Baseball: a metaphor for life
Baseball holds the distinguished honor of being America’s original pastime. Dating back to the late 1800s, it is the oldest organized sport in the country. There’s just something so American about heading to the ballpark on a summer night, more so than any other professional sport. But what I think distinguishes baseball from all the others is its ability to relate to life and, within that, the American dream.
I know arguing that baseball is the best sport places me in the minority, especially on a college campus. Football seems to be the overwhelming favorite, but I have an extremely valid argument. The baseball offseason from November to January is a trying time for me (since I don’t have baseball to watch), and I classify this time as my winter.
From the start of spring training in February, all the way up to the end of the Fall Classic in October, I’m constantly thinking about baseball. While some may call this an obsession, I would rather call it a passion; it makes it sound healthier. In all honesty, though, baseball and life really do have a lot in common, and I think that’s another reason I am so drawn to the sport.
Baseball, like life, has no established time for its ending. Sure, both things will eventually end, but they do so at a time unbeknownst to anyone ahead of time. That uncertainty is part of the reason I love the game, and I can certainly say I’m glad that I don’t know when I’m going to meet my end. That’s what makes both life and baseball true adventures.
In baseball, just as in life, many decisions are before us, and over time, both good and bad will happen. Whether you’re caught stealing a cookie from the cookie jar or trying to steal second base, these things are bound to happen every now and again.
The great thing about life and baseball, though, is that we get a chance to redeem our mistakes — whether it’s by baking a batch of delicious double chocolate chip cookies or by swatting a walk-off solo home run to lead your team to victory.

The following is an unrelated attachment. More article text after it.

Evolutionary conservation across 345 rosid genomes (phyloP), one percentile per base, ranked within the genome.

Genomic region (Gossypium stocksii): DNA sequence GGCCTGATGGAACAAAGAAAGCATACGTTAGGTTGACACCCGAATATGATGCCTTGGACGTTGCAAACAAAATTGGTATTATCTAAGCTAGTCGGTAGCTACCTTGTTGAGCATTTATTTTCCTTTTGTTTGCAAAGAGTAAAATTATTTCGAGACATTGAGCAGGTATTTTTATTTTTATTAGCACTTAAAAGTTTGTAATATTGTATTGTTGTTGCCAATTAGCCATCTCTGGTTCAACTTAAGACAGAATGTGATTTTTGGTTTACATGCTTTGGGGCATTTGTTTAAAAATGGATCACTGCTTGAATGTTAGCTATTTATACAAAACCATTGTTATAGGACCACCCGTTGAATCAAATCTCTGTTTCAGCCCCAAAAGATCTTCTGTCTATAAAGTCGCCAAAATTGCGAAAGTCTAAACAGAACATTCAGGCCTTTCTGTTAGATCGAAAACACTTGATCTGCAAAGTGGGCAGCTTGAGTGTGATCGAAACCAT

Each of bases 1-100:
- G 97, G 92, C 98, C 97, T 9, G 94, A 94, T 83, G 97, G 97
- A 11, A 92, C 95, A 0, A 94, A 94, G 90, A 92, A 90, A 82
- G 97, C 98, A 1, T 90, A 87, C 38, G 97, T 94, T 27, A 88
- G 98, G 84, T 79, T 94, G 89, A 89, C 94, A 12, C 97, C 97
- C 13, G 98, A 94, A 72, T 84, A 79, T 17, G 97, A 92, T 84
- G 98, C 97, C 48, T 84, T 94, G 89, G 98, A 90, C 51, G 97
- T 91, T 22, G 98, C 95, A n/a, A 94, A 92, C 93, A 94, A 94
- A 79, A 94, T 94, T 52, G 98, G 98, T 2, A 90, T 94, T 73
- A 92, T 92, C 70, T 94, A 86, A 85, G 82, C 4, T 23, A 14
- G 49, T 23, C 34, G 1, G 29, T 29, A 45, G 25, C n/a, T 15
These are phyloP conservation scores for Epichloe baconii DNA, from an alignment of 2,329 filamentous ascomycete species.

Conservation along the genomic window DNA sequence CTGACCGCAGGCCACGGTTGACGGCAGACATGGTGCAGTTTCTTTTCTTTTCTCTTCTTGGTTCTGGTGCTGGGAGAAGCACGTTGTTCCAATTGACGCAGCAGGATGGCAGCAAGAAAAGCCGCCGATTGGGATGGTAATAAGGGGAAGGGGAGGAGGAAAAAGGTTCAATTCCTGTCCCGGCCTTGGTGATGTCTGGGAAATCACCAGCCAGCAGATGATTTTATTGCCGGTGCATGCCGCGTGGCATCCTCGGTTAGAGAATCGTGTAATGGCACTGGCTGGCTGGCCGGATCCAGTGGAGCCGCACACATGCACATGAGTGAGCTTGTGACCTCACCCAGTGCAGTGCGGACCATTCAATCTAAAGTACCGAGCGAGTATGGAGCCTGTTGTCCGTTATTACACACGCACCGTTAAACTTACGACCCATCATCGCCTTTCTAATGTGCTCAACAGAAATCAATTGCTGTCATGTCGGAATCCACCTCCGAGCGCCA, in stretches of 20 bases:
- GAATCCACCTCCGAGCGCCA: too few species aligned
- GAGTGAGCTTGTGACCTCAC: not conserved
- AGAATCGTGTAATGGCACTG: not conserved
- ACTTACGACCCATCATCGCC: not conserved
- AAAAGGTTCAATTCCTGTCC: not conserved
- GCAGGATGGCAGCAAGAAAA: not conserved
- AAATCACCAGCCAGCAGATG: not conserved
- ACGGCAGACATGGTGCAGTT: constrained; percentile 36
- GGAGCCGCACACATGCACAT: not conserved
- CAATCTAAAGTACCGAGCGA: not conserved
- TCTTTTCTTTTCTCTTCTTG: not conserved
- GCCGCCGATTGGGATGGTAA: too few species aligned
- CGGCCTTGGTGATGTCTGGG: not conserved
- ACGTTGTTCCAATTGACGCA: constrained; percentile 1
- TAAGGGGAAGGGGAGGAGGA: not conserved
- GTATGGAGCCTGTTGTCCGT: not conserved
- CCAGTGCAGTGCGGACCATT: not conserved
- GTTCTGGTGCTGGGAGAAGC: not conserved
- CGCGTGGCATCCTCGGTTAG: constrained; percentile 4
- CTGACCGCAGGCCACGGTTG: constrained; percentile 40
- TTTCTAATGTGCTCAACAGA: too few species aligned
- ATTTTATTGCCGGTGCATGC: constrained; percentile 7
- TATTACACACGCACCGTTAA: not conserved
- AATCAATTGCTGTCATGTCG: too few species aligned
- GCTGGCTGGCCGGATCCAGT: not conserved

That’s the great thing about life. Just as in baseball, the lack of time constraints allows for the possibility of anything to happen. This really holds true to the American ideal of “never giving up,” and in baseball, no one can tell you it’s the end until you make that last out. Lloyd Christmas said it best: “So, you’re saying there’s a chance!”
A baseball season stretches for 162 games. The season is so long that every team is bound to lose some of its games, just as we are all bound to have a bad day every so often. The important thing to remember is what you do after that bad game or that bad day.
A baseball team will go out and persevere, continuing to play its best. In our lives, we must set out to do our best within our circumstances, putting everything we have out there.
In the end, I realize baseball may not be all that exciting when compared to other sports, but when you take a step back and look at it, there is a clear reason the sport became America’s pastime.
Baseball represents everything we as Americans value in life, and if I may be so bold, I believe it is the living embodiment of the American dream.